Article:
Dr. Zimbardo has been teaching for 57 years across the globe. He is now Professor Emeritus at Stanford University and continues to teach both formally and informally.


Since 1968, Zimbardo taught large lectures in Introductory Psychology, one of the most popular courses in the University, to about 300 students typically, but has taught this course to as many as 1000 students, and as few as 10 students in a special seminar format with computerized daily interaction on written assignments, in addition to lectures. (For several years, Zimbardo taught about 600 students in a Unit Mastery System with Personalized Instruction; this included taking individual testing on each chapter of the text, and oral exams on an additional reading. Proctors, 200 of them, administered all testing in their dorms separately to each of their 3 students, and met weekly with Zimbardo to discuss issues relevant to this form of teaching. About 50 other undergraduate teaching assistants worked in pairs to lead their weekly discussion section component of the course.)

Practicum in Teaching is a seminar Zimbardo designed to train graduate and undergraduate teaching assistants to become effective teachers, first by helping them to develop engaging weekly sections that are coordinated with his lecture course, Introductory Psychology, but also to prepare them more generally for careers in teaching.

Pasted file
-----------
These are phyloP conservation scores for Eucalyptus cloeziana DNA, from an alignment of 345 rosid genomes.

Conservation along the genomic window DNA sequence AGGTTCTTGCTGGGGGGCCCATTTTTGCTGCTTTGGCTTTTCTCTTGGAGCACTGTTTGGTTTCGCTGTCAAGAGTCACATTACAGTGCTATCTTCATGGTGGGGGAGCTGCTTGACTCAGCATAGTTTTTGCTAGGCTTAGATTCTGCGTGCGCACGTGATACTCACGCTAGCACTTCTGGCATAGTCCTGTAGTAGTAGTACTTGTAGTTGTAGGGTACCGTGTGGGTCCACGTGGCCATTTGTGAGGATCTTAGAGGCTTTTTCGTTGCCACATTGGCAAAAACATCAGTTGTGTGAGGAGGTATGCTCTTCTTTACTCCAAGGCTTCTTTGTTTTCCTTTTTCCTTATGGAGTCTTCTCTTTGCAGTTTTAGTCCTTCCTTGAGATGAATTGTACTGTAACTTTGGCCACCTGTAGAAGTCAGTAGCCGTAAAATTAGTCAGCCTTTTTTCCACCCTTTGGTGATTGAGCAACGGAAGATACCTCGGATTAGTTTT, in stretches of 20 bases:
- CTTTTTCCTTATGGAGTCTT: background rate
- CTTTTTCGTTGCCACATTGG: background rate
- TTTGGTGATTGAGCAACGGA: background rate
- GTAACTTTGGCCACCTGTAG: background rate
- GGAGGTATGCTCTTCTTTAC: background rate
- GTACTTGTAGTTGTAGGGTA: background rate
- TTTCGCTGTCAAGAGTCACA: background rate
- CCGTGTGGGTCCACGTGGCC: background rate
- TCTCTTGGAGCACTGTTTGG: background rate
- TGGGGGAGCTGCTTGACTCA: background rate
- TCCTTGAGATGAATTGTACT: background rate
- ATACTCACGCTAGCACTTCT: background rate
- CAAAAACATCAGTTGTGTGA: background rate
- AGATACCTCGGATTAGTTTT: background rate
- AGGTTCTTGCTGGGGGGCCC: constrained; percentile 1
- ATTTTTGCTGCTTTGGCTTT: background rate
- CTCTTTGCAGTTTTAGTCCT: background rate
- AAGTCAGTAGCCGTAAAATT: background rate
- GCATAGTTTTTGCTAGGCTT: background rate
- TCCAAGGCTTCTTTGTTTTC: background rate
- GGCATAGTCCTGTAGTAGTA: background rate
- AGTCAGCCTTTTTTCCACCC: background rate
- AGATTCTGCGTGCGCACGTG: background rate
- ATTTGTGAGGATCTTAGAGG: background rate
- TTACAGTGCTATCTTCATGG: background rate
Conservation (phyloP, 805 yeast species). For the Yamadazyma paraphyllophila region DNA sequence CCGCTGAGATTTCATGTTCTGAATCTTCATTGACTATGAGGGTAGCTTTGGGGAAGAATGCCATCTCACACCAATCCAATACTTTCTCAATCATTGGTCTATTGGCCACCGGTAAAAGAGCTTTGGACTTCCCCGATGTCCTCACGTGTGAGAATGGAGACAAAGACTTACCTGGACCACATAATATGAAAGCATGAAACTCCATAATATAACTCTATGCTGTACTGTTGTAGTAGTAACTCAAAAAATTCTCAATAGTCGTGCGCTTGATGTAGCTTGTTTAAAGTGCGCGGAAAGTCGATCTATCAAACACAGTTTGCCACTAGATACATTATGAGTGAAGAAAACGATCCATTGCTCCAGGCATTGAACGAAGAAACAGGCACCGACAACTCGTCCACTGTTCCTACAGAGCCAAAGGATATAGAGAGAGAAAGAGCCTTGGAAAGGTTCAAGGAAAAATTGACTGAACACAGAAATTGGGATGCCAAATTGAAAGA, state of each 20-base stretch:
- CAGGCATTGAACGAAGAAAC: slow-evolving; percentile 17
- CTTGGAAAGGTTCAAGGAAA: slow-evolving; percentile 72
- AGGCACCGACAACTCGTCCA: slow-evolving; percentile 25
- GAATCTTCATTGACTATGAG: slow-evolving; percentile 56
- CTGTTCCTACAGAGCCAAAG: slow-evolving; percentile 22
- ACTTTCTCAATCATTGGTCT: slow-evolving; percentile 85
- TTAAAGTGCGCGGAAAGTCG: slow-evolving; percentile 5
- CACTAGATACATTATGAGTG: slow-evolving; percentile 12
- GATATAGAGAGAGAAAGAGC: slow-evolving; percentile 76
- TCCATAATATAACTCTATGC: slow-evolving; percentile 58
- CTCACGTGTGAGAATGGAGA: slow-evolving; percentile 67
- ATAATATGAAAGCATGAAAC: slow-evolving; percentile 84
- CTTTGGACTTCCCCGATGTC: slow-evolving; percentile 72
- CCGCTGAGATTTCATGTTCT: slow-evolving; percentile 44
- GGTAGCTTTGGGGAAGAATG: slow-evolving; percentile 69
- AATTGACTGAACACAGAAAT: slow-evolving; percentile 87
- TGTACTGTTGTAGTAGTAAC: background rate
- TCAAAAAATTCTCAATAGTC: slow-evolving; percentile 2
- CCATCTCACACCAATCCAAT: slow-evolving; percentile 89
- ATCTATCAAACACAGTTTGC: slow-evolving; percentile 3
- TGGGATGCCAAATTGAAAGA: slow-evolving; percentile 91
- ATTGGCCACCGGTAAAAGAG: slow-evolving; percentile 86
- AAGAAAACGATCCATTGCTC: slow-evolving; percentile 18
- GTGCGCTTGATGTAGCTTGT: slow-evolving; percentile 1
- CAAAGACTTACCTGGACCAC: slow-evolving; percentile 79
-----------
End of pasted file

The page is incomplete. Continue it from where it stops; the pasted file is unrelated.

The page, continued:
Palo Alto University, Psy.D. Consortium program with Stanford – 2006 – 2014

Senior Fellow, Monterey Naval Postgraduate School, 2002-2011

Columbia University (1967-68; Klingenstein Professor of Race Relations)

Assistant Professor, New York University, 1960-1967

Instructor/Assistant Professor, Yale University, 1957-1960


Introduction to Psychology

The Psychology of Mind Control

Social Psychology (taught solo and also as a co-teacher)

Social Psychology In Action

Social Alienation

The Nature of Madness

The Psychology of Hypnosis

Sex Roles in the U.S. and Italy (During Florence teaching term)

Cross-Cultural Psychology (During Florence teaching term)

Psychology and Drama (Co-taught with Patricia Ryan, Drama Department)


The Psychology of Imprisonment (Co-taught with Carlo Prescott, ex convict)

The Dynamics of Shyness

Practicum in Teaching (graduate and undergraduate)

Collective Violence (co-taught with Bob Zajoc)

The Psychology of Time Perspective (Sophomore Seminars)

On Becoming a Professional Psychologist (for advanced graduate students)

Effective Teaching (Co-taught with David Rosenhan)